Google, Microsoft and Adobe have started to pull people and resources from Russia amid ongoing tensions with the West and concerns with new censorship laws due to take effect from next month.
According to iTWire, Google has ceased its R&D operations in Russia and has started to pull engineers. However, Google is not the only technology company to scale down operations. Microsoft has moved its Skype development team out of Russia, while Adobe has completely pulled out.
Russian President Vladimir Putin has grown suspicious of the West, global companies, and the Internet. In April, Putin said he believes the Internet was a front for the CIA. He pointed to the Internet's origins as a joint US military and academic project as proof, and warned Russians against using Google as the traffic flows through to the US and is monitored.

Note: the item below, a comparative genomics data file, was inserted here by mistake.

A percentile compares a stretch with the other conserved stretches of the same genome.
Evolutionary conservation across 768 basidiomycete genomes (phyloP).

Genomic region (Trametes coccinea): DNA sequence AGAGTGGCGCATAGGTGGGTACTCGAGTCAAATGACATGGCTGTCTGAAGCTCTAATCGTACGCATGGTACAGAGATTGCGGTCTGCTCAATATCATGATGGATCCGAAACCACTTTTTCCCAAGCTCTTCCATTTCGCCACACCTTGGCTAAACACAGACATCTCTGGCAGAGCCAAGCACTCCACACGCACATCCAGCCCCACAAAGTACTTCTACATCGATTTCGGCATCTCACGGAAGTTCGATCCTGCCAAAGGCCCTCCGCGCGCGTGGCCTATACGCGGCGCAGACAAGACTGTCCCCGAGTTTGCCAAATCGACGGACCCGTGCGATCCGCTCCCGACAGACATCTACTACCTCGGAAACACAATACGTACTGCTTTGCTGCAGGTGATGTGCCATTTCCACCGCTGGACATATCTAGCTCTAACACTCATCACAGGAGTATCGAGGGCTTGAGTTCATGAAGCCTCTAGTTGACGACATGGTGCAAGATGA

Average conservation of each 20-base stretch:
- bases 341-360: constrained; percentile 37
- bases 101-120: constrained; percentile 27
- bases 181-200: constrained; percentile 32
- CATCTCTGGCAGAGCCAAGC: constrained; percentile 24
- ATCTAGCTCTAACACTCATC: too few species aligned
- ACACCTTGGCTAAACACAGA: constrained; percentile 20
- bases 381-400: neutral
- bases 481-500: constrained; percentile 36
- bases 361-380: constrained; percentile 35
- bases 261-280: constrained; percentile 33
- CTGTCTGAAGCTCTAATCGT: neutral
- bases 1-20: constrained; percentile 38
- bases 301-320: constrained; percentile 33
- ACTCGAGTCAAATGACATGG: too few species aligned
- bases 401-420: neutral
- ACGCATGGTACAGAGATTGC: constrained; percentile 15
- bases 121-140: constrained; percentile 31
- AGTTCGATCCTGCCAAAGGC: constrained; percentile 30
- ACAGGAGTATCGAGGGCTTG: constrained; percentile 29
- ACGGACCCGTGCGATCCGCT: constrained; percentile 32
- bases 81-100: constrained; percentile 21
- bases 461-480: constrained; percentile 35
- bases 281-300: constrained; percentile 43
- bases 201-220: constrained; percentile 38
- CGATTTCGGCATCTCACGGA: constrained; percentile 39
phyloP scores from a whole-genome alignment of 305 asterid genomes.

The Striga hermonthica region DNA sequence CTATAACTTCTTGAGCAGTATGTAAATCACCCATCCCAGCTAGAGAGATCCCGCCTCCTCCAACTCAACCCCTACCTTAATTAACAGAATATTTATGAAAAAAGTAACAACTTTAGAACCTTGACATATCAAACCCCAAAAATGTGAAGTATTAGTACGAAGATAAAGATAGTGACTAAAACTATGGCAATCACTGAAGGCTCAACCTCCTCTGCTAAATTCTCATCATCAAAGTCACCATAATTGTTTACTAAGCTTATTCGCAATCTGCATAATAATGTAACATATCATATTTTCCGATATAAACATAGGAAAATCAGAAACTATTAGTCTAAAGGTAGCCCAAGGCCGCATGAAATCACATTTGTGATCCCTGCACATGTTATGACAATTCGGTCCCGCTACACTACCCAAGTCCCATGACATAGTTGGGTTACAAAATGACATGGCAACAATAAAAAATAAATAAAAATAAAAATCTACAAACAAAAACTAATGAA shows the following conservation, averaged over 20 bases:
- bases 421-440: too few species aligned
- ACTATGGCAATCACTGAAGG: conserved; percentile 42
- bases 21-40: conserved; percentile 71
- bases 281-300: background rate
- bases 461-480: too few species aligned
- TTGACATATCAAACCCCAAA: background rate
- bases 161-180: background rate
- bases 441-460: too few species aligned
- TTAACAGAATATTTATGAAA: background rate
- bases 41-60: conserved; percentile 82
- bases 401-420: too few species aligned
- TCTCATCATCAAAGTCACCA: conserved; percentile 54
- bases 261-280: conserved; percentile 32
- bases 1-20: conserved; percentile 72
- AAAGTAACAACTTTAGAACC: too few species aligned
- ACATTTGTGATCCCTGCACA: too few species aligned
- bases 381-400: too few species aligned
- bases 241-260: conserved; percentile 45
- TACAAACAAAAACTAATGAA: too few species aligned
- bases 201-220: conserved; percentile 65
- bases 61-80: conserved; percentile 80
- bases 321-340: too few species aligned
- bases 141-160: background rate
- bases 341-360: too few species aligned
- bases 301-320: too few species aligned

Earlier this year, Putin signed into law new regulations that requires technology companies that are collecting data on Russian citizens to store that data in local datacenters. Originally to take effect from September 2016, Putin moved the deadline to next month.
To comply with the new law, companies like Facebook and Twitter may need to keep data stored locally which means they must keep servers on Russian soil; this is expected to provide a surge in local storage and server demands for the region.